Bar Charts, like pie charts, are useful for comparing classes
or groups of data. In bar charts, a class or group can have a
single category of data, or they can be broken down further into
multiple categories for greater depth of analysis.
Things to look
Bar charts are familiar to most people, and interpreting them
depends largely on what information you are looking for. You
might look for:
- the tallest bar.
- the shortest bar.
- growth or shrinking of the bars over time.
- one bar relative to another.
- change in bars representing the same category in
- Watch out for inconsistent scales. If you're comparing two or
more charts, be sure they use the same scale. If they don't have
the same scale, be aware of the differences and how they might
trick your eye.
- Be sure that all your classes are equal. For example, don't
mix weeks and months, years and half-years, or newly-invented
categories with ones that have trails of data behind them.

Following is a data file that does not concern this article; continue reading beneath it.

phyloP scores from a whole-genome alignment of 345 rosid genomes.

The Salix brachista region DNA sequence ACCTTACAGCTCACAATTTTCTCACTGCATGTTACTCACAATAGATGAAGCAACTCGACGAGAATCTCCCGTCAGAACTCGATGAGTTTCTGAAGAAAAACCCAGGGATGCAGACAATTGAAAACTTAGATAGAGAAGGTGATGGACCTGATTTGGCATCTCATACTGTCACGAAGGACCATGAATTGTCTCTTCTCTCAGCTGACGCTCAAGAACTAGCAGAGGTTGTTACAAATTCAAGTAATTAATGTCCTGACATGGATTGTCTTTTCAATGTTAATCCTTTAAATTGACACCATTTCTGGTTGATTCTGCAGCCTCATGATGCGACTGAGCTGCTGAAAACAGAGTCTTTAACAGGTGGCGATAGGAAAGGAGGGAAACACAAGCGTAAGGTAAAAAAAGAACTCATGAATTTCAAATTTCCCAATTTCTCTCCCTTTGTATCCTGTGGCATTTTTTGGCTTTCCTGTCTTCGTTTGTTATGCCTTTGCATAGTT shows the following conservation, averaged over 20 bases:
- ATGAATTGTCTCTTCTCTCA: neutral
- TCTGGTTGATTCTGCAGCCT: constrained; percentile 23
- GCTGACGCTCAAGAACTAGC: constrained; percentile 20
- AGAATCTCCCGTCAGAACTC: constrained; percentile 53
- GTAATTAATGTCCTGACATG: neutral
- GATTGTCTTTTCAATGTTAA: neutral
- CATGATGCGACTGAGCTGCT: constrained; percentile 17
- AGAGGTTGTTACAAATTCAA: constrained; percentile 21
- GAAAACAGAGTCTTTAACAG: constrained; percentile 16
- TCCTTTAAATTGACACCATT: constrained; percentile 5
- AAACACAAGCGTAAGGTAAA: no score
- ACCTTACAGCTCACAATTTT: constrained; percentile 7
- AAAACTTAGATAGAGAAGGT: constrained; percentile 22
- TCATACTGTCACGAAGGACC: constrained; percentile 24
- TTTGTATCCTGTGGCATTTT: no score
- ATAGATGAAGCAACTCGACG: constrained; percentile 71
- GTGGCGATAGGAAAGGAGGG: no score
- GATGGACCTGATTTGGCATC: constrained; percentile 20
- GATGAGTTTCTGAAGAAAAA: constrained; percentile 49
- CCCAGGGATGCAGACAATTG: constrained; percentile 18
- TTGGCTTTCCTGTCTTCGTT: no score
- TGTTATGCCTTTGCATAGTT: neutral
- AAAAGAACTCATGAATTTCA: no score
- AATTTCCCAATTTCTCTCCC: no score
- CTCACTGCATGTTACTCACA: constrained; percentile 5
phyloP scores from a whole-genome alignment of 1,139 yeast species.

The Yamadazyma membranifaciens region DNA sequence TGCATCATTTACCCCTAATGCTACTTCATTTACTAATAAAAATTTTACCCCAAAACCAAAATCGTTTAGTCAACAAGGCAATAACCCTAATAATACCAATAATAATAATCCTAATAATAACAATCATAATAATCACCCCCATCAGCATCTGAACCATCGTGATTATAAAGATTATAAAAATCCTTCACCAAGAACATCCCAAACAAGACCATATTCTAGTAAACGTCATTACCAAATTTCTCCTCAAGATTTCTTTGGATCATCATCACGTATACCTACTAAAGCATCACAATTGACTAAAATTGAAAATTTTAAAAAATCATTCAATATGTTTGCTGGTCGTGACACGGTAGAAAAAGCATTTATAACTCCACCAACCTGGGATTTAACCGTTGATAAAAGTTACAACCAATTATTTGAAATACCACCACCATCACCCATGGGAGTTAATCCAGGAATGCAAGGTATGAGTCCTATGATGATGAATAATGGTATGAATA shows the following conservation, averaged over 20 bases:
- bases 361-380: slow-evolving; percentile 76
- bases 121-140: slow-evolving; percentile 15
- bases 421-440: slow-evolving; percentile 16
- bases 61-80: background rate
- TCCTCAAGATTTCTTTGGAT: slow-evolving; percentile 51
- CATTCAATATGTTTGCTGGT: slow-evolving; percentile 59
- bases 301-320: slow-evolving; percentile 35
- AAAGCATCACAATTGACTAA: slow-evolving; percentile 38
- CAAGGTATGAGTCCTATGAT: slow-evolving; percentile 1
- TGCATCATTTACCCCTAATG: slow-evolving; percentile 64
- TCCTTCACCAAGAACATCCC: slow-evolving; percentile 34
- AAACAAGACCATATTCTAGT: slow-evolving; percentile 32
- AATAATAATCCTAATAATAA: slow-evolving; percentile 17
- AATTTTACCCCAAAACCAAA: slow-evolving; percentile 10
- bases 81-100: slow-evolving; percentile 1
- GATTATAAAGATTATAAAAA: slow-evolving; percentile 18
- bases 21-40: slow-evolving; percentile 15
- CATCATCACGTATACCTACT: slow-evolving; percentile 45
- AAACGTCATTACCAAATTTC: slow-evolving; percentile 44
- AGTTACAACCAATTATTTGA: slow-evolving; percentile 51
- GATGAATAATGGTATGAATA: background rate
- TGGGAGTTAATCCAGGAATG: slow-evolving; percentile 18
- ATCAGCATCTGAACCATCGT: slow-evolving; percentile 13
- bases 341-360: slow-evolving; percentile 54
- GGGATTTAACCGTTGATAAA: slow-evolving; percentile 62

- Be sure that the interval between classes is consistent. For
example, if you want to compare current data that goes month by
month to older data that is only available for every six months,
either use current data for every six months or show the older
data with blanks for the missing months.
For each bar in the bar chart, the following statistics are
||the average height of all the
||the maximum value (tallest bar) in
||the minimum value (shortest bar) in
||the number of values (bars) in the
||the maximum value minus the minimum
||Indicates how widely data is spread
around the mean.